Bennettitalean leaves from the Permian of equatorial Pangea—the early radiation of an iconic Mesozoic gymnosperm group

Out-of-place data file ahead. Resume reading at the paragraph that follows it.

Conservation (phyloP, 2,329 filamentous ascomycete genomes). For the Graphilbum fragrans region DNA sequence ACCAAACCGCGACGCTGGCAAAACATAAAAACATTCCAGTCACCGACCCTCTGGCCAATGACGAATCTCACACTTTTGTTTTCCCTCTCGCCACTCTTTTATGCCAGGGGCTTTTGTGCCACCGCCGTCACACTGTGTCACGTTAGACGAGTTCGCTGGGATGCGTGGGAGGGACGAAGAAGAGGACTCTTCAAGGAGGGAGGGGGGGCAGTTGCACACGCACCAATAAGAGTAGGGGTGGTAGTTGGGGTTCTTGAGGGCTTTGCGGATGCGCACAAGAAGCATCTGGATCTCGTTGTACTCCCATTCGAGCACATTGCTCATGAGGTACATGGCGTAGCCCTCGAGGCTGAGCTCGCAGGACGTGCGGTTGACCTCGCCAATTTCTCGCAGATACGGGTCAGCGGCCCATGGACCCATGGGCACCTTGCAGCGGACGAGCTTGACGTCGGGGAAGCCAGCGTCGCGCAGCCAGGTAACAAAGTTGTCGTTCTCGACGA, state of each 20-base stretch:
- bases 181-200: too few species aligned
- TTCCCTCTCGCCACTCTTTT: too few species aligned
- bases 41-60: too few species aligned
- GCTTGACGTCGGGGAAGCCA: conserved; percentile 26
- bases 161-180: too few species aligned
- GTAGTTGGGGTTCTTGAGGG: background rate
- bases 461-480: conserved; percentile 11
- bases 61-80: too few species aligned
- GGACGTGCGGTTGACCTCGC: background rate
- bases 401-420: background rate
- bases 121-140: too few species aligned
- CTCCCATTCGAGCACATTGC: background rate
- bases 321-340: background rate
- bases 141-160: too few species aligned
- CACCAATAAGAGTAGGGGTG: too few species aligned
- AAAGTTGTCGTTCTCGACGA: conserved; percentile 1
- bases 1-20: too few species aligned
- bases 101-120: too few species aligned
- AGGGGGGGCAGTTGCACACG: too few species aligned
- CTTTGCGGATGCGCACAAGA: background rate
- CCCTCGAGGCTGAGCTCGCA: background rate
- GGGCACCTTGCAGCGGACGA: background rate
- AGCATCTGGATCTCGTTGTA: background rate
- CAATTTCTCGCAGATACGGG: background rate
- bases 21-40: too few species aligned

Bennettitales is an extinct group of gymnosperms that are among the most iconic plants of Earth's vegetation during the Mesozoic Era. The sudden appearance and rise to dominance of the Bennettitales during the Triassic remains a mystery. Leaf fossils similar to typical bennettitalean foliage occur in late Paleozoic deposits worldwide, but bennettitalean foliage can be identified with certainty only in case the fossils are sufficiently well-preserved to show epidermal features. So far, the characteristic stomatal architecture of the group has never been documented in these putative Paleozoic remains. Here, we present well-preserved bennettitalean leaves from Permian deposits in two widely separated regions of equatorial Pangea. Two species of cuticle-bearing leaf compressions from the late Permian Umm Irna Formation, Jordan, are here formally described as Pterophyllum pottii Bomfleur et Kerp sp. nov. and Nilssoniopteris jogiana Blomenkemper et Abu Hamad sp. nov. Moreover, bulk maceration of samples from the Umm Irna Formation yielded six additional types of dispersed bennettitalean cuticles that are here informally described. In addition, the Wuchiapingian (early late Permian) uppermost part of the Upper Shihhotse Formation exposed at the Palougou section in Shanxi Province, China, has yielded the oldest unambiguous bennettitalean fossils known to date; they consist of fragments of entire-margined leaves with well-preserved cuticles that we assign to Nilssoniopteris shanxiensis Bäumer, Backer et Wang sp. nov. Notably, the cuticles of these Permian bennettitalean remains show peculiar, apparently plesiomorphic epidermal features—such as non-sinuous anticlinal walls, greater variety in stomatal orientation, and rare occurrence of transversely divided subsidiary cells—that have until now only been documented from the hitherto oldest cuticle-bearing bennettitalean material from the Middle and Upper Triassic. Finally, the taxonomic richness, disjunct distribution, and broad variety in macro- and micromorphological features in these Permian bennettitalean remains lead us to suspect that the origin of the group will date back still further in time, and might in fact coincide with very early occurrences of Bennettitales-like foliage from the Pennsylvanian and Cisuralian, such as Pterophyllum cottaeanum, P. eratum, or P. grandeuryi.